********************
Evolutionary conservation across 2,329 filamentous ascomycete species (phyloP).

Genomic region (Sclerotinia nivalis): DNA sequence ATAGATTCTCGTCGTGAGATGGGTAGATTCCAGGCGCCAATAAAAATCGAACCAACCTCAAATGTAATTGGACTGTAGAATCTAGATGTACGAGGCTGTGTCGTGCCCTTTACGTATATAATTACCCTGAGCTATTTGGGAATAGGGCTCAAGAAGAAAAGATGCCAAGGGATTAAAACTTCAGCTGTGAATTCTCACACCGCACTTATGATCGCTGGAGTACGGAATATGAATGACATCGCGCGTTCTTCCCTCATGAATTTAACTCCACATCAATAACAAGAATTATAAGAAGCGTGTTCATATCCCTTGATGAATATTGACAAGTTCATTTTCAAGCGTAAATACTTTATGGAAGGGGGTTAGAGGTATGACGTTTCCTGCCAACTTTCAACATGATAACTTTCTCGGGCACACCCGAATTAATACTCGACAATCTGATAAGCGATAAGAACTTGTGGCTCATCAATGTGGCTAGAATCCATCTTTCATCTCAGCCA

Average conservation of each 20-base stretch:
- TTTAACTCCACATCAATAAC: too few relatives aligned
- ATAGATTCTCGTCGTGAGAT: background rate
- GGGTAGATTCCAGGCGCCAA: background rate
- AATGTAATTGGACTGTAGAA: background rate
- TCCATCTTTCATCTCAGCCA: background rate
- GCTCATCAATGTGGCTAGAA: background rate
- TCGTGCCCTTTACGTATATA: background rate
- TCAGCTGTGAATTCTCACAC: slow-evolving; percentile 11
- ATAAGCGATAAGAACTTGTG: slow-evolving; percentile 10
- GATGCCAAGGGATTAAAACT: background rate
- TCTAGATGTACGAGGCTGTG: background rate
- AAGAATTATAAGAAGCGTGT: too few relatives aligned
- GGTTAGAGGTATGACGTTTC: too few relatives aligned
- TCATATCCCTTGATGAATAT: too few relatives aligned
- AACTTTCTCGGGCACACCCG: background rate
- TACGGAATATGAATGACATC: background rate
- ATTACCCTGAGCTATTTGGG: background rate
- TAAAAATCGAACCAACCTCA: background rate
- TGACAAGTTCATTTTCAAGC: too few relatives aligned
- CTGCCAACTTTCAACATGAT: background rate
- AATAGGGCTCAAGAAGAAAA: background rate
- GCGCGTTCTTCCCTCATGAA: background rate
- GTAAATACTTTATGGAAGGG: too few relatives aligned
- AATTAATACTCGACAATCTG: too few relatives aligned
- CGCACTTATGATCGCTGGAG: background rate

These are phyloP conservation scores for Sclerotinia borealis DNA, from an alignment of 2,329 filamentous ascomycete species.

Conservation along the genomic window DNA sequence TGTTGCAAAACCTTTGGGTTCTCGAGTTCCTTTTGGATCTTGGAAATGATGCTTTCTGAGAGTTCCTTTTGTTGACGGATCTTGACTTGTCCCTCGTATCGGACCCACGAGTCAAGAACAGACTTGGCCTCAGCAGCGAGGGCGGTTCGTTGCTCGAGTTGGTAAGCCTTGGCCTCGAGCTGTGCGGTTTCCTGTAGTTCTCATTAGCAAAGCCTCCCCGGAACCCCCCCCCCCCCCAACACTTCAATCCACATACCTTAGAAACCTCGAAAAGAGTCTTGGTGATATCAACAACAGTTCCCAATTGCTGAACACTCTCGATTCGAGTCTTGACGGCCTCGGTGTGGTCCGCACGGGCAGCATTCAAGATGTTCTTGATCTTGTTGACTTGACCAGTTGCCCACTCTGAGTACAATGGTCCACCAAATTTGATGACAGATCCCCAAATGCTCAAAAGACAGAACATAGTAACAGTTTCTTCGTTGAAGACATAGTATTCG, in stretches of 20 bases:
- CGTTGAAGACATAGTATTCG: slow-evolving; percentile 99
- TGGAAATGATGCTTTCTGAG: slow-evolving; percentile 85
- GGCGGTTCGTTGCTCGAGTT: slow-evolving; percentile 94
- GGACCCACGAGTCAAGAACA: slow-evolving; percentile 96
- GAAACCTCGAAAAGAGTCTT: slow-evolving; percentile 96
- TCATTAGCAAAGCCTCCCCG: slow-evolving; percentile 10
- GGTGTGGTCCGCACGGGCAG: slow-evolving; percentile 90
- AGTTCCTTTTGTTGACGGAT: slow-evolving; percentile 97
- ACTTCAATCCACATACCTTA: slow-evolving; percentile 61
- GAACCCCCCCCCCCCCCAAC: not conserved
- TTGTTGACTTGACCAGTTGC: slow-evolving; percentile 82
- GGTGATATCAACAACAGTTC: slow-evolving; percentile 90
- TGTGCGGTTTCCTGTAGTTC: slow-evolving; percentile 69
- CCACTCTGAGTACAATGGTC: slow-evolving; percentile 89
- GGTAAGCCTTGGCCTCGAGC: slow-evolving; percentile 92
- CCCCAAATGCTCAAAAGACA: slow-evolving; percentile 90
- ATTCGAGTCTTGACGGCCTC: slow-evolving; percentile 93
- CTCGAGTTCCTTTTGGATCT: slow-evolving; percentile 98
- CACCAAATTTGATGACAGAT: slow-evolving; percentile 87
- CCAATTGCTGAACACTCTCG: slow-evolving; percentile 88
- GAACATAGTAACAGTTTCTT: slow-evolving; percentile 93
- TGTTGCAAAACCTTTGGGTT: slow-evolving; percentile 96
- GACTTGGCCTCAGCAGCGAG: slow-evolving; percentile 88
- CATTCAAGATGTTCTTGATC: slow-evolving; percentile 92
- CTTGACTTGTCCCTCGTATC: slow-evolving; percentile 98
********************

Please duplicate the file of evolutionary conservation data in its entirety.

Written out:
Evolutionary conservation across 2,329 filamentous ascomycete species (phyloP).

Genomic region (Sclerotinia nivalis): DNA sequence ATAGATTCTCGTCGTGAGATGGGTAGATTCCAGGCGCCAATAAAAATCGAACCAACCTCAAATGTAATTGGACTGTAGAATCTAGATGTACGAGGCTGTGTCGTGCCCTTTACGTATATAATTACCCTGAGCTATTTGGGAATAGGGCTCAAGAAGAAAAGATGCCAAGGGATTAAAACTTCAGCTGTGAATTCTCACACCGCACTTATGATCGCTGGAGTACGGAATATGAATGACATCGCGCGTTCTTCCCTCATGAATTTAACTCCACATCAATAACAAGAATTATAAGAAGCGTGTTCATATCCCTTGATGAATATTGACAAGTTCATTTTCAAGCGTAAATACTTTATGGAAGGGGGTTAGAGGTATGACGTTTCCTGCCAACTTTCAACATGATAACTTTCTCGGGCACACCCGAATTAATACTCGACAATCTGATAAGCGATAAGAACTTGTGGCTCATCAATGTGGCTAGAATCCATCTTTCATCTCAGCCA

Average conservation of each 20-base stretch:
- TTTAACTCCACATCAATAAC: too few relatives aligned
- ATAGATTCTCGTCGTGAGAT: background rate
- GGGTAGATTCCAGGCGCCAA: background rate
- AATGTAATTGGACTGTAGAA: background rate
- TCCATCTTTCATCTCAGCCA: background rate
- GCTCATCAATGTGGCTAGAA: background rate
- TCGTGCCCTTTACGTATATA: background rate
- TCAGCTGTGAATTCTCACAC: slow-evolving; percentile 11
- ATAAGCGATAAGAACTTGTG: slow-evolving; percentile 10
- GATGCCAAGGGATTAAAACT: background rate
- TCTAGATGTACGAGGCTGTG: background rate
- AAGAATTATAAGAAGCGTGT: too few relatives aligned
- GGTTAGAGGTATGACGTTTC: too few relatives aligned
- TCATATCCCTTGATGAATAT: too few relatives aligned
- AACTTTCTCGGGCACACCCG: background rate
- TACGGAATATGAATGACATC: background rate
- ATTACCCTGAGCTATTTGGG: background rate
- TAAAAATCGAACCAACCTCA: background rate
- TGACAAGTTCATTTTCAAGC: too few relatives aligned
- CTGCCAACTTTCAACATGAT: background rate
- AATAGGGCTCAAGAAGAAAA: background rate
- GCGCGTTCTTCCCTCATGAA: background rate
- GTAAATACTTTATGGAAGGG: too few relatives aligned
- AATTAATACTCGACAATCTG: too few relatives aligned
- CGCACTTATGATCGCTGGAG: background rate

These are phyloP conservation scores for Sclerotinia borealis DNA, from an alignment of 2,329 filamentous ascomycete species.

Conservation along the genomic window DNA sequence TGTTGCAAAACCTTTGGGTTCTCGAGTTCCTTTTGGATCTTGGAAATGATGCTTTCTGAGAGTTCCTTTTGTTGACGGATCTTGACTTGTCCCTCGTATCGGACCCACGAGTCAAGAACAGACTTGGCCTCAGCAGCGAGGGCGGTTCGTTGCTCGAGTTGGTAAGCCTTGGCCTCGAGCTGTGCGGTTTCCTGTAGTTCTCATTAGCAAAGCCTCCCCGGAACCCCCCCCCCCCCCAACACTTCAATCCACATACCTTAGAAACCTCGAAAAGAGTCTTGGTGATATCAACAACAGTTCCCAATTGCTGAACACTCTCGATTCGAGTCTTGACGGCCTCGGTGTGGTCCGCACGGGCAGCATTCAAGATGTTCTTGATCTTGTTGACTTGACCAGTTGCCCACTCTGAGTACAATGGTCCACCAAATTTGATGACAGATCCCCAAATGCTCAAAAGACAGAACATAGTAACAGTTTCTTCGTTGAAGACATAGTATTCG, in stretches of 20 bases:
- CGTTGAAGACATAGTATTCG: slow-evolving; percentile 99
- TGGAAATGATGCTTTCTGAG: slow-evolving; percentile 85
- GGCGGTTCGTTGCTCGAGTT: slow-evolving; percentile 94
- GGACCCACGAGTCAAGAACA: slow-evolving; percentile 96
- GAAACCTCGAAAAGAGTCTT: slow-evolving; percentile 96
- TCATTAGCAAAGCCTCCCCG: slow-evolving; percentile 10
- GGTGTGGTCCGCACGGGCAG: slow-evolving; percentile 90
- AGTTCCTTTTGTTGACGGAT: slow-evolving; percentile 97
- ACTTCAATCCACATACCTTA: slow-evolving; percentile 61
- GAACCCCCCCCCCCCCCAAC: not conserved
- TTGTTGACTTGACCAGTTGC: slow-evolving; percentile 82
- GGTGATATCAACAACAGTTC: slow-evolving; percentile 90
- TGTGCGGTTTCCTGTAGTTC: slow-evolving; percentile 69
- CCACTCTGAGTACAATGGTC: slow-evolving; percentile 89
- GGTAAGCCTTGGCCTCGAGC: slow-evolving; percentile 92
- CCCCAAATGCTCAAAAGACA: slow-evolving; percentile 90
- ATTCGAGTCTTGACGGCCTC: slow-evolving; percentile 93
- CTCGAGTTCCTTTTGGATCT: slow-evolving; percentile 98
- CACCAAATTTGATGACAGAT: slow-evolving; percentile 87
- CCAATTGCTGAACACTCTCG: slow-evolving; percentile 88
- GAACATAGTAACAGTTTCTT: slow-evolving; percentile 93
- TGTTGCAAAACCTTTGGGTT: slow-evolving; percentile 96
- GACTTGGCCTCAGCAGCGAG: slow-evolving; percentile 88
- CATTCAAGATGTTCTTGATC: slow-evolving; percentile 92
- CTTGACTTGTCCCTCGTATC: slow-evolving; percentile 98